Molecular gastronomy- I think it's something you either love or hate. I don't swear by it, but after all, science and food kind of work hand in hand so there is always something to learn. The theories behind this discipline is quite fascinating actually. Unfortunately however, what's discouraging is that a lot of recipes call for ingredients or equipment that I feel only a chemist in a laboratory would have access to. I mean, where am I supposed to find me some calcium lactate gluconate? So when I came across a phenomenal mousse au chocolat recipe by "the" molecular gastronomy godfather Hervé This that called for just chocolate, water, ice cubes and five minutes I knew I had to give it a try ASAP (for goodness sake, I was having sleepless nights over this recipe- so I had to get it out of the way!)
I started by preparing an ice bath- which I then just kept in the freezer while I tackled the next steps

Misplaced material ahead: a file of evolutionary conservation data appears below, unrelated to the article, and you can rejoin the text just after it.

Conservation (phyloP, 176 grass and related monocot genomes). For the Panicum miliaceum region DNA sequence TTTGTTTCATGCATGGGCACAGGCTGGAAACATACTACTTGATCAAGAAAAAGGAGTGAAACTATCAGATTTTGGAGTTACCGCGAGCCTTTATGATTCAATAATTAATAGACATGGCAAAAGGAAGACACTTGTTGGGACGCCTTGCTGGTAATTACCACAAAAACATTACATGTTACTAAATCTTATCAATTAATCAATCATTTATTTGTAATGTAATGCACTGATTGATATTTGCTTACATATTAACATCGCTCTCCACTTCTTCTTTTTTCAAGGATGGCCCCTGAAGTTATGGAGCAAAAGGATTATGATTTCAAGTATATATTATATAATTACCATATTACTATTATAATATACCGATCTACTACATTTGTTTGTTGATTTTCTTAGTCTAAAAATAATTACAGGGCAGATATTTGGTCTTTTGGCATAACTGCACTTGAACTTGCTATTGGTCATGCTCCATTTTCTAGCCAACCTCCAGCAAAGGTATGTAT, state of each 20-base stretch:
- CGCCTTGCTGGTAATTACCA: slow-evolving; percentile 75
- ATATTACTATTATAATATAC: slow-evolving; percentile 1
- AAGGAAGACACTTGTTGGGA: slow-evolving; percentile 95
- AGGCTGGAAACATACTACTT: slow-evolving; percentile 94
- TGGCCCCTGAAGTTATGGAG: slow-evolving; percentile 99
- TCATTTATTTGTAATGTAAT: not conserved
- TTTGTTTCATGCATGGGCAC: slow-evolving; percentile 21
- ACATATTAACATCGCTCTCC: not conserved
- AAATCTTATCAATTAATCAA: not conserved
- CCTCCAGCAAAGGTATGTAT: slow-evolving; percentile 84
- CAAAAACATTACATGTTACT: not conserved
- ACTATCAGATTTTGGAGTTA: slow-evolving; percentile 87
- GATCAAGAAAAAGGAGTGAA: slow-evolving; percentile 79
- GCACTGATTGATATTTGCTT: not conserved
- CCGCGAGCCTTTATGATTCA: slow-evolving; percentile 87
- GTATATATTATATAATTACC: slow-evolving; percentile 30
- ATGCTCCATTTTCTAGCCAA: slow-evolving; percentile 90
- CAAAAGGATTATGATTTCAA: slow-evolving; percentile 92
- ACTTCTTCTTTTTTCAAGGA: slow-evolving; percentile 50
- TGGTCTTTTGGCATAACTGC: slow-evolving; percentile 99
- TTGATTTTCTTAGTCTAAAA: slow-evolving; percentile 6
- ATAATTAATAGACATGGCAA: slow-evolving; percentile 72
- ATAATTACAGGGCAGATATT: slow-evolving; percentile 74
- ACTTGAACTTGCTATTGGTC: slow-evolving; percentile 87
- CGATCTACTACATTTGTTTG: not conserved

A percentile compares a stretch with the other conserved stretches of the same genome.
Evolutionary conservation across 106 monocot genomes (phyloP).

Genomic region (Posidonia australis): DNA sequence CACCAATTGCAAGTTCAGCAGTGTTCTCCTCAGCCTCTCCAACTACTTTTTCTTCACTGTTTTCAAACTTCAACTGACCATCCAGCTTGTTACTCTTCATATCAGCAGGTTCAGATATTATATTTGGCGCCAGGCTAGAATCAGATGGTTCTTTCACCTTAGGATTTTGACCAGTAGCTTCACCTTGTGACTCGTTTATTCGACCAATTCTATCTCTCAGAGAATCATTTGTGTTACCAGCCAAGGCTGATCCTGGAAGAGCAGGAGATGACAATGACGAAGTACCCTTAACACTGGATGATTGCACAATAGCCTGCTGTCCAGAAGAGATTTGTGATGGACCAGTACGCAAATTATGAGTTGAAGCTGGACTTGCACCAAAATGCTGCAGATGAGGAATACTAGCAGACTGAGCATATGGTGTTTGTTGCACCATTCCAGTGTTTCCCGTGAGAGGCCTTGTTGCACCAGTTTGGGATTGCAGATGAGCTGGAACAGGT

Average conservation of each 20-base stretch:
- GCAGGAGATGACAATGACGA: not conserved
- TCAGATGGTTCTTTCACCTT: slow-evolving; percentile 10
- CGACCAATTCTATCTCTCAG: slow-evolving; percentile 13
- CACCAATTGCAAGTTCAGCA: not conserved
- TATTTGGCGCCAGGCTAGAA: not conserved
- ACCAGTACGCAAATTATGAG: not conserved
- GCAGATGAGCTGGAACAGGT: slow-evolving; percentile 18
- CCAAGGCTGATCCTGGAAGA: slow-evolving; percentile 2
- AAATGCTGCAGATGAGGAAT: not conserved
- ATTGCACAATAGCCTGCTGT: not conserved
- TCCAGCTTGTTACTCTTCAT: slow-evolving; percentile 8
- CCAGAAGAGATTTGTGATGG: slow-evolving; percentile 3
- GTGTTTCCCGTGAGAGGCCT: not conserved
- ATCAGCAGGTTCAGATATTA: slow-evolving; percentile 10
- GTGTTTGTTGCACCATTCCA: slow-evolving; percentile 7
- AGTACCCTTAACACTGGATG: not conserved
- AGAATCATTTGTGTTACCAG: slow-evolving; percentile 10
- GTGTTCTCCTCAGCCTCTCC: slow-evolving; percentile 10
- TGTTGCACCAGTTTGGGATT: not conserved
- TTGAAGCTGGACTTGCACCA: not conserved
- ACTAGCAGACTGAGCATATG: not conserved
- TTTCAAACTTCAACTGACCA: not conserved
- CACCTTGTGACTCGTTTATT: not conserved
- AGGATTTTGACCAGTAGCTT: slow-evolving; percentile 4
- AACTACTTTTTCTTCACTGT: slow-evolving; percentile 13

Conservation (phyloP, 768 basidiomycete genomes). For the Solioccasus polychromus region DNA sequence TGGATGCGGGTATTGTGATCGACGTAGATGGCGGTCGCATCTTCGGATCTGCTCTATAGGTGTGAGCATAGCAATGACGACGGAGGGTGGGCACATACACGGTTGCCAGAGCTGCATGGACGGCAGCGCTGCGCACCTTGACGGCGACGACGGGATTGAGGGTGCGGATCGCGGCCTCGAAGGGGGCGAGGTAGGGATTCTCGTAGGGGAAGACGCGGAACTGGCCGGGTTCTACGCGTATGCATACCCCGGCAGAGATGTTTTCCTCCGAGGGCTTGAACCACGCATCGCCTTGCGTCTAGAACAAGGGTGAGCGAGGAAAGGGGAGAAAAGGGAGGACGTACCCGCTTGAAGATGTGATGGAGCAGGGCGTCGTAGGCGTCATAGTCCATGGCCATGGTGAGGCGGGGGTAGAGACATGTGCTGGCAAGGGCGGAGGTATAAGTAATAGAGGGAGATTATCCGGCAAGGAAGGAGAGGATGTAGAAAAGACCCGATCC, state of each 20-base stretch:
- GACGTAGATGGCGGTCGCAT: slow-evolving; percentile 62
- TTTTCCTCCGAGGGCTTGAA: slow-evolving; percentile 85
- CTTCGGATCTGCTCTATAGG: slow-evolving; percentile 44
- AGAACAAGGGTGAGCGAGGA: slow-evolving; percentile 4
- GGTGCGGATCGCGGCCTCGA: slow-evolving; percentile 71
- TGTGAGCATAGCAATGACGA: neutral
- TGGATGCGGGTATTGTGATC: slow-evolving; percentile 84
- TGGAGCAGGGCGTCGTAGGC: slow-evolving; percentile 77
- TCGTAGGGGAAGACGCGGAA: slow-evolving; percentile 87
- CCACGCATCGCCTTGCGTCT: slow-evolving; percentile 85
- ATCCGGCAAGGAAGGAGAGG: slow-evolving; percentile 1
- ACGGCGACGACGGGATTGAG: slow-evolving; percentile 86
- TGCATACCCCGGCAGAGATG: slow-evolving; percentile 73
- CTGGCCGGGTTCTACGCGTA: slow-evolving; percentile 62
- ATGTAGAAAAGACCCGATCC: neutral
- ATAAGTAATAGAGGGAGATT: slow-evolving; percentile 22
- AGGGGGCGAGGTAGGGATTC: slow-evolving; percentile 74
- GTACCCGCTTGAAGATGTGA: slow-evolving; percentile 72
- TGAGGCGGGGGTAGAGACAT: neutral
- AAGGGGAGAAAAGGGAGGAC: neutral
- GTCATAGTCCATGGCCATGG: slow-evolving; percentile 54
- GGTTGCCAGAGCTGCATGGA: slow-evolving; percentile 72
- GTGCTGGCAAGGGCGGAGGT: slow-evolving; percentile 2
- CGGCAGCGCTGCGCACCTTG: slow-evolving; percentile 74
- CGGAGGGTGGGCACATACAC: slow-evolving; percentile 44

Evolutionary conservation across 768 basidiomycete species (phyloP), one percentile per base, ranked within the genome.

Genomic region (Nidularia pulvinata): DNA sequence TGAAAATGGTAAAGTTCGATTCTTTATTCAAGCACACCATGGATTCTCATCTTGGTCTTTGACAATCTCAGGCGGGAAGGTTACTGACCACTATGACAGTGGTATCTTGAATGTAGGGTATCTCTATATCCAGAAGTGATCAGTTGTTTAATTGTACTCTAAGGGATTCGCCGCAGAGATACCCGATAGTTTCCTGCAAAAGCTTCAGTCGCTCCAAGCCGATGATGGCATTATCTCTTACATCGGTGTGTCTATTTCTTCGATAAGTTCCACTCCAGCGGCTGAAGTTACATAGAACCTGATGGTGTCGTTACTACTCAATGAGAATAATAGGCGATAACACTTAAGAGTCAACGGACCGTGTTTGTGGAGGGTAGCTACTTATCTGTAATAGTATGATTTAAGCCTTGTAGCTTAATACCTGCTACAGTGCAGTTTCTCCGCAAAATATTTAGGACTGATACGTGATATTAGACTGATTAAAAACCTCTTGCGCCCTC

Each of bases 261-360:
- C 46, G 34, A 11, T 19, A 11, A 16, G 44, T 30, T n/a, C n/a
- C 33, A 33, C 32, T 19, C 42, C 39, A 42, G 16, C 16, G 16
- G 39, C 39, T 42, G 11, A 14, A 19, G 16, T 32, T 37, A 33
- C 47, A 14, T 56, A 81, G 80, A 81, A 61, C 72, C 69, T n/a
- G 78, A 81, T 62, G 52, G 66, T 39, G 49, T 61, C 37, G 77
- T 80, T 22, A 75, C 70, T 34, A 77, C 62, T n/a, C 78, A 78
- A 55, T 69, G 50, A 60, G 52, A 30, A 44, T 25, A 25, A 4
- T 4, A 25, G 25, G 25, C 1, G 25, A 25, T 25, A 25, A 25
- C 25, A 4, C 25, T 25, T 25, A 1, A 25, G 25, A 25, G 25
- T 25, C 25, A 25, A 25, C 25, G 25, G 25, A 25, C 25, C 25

Get some chocolate- ideally 70% cocoa
Boil some water and melt the chocolate in it
Then transfer the melted chocolate into the ice bath
until you have a perfect most rich and delicious chocolate mousse! the taste was absolutely perfect!
Chocolate Mousse by Hervé This
350 gr dark chocolate (70% cocoa ideally), chopped
270 gr water
Cold water and ice, for ice bath
Prepare your an ice bath by placing a small bowl over a larger one that is filled with ice cubes and cold water- leave to chill in freezer.
Boil the water in a saucepan, remove from heat and throw in the dark chocolate. Stir until all has melted.
Remove the ice bath from the freezer and transfer the melted chocolate to the smaller bowl. Start whisking until you achieve a mousse consistency.
*Most recipes recommend that you whisk manually to have better control over the texture. If you'd rather use an electric whisk, note that over whisking by just a few seconds will result in a texture that is too stiff and grainy. If that happens then simply reheat the chocolate in a microwave for a few seconds and start again until you achieve the perfect mousse like texture.